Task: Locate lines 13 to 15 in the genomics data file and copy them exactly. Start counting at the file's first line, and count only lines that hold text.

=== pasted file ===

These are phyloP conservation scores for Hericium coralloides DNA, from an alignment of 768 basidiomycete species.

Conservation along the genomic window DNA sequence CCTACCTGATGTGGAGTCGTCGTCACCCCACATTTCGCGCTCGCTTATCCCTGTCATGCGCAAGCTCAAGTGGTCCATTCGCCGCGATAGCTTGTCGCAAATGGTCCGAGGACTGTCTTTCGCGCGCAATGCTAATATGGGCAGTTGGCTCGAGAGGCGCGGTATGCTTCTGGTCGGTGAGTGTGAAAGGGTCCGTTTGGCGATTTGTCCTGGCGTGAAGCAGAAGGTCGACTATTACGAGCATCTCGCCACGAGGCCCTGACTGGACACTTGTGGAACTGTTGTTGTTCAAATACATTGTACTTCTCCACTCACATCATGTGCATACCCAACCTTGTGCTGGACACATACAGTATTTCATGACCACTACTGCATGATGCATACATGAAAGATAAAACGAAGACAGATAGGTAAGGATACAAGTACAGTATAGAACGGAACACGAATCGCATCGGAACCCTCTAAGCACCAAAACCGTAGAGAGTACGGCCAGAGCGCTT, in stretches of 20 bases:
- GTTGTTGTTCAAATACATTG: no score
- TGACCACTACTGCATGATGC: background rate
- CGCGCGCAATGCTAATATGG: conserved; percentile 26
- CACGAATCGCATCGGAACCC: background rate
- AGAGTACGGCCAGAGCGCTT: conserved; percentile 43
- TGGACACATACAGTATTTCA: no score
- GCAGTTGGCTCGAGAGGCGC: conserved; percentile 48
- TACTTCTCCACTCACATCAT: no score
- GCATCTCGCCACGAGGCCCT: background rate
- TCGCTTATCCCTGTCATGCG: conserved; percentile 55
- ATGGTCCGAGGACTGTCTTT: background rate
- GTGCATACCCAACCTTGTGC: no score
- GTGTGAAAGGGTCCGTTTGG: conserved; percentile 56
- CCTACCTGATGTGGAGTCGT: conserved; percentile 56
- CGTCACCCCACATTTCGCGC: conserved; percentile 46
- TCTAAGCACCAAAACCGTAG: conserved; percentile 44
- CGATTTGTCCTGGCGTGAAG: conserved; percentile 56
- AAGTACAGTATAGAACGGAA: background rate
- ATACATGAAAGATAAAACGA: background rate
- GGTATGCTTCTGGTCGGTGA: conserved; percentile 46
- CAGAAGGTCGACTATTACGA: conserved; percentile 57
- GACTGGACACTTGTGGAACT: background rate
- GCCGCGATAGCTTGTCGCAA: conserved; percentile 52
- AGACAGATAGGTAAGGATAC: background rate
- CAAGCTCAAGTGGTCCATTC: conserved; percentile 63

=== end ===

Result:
- ATGGTCCGAGGACTGTCTTT: background rate
- GTGCATACCCAACCTTGTGC: no score
- GTGTGAAAGGGTCCGTTTGG: conserved; percentile 56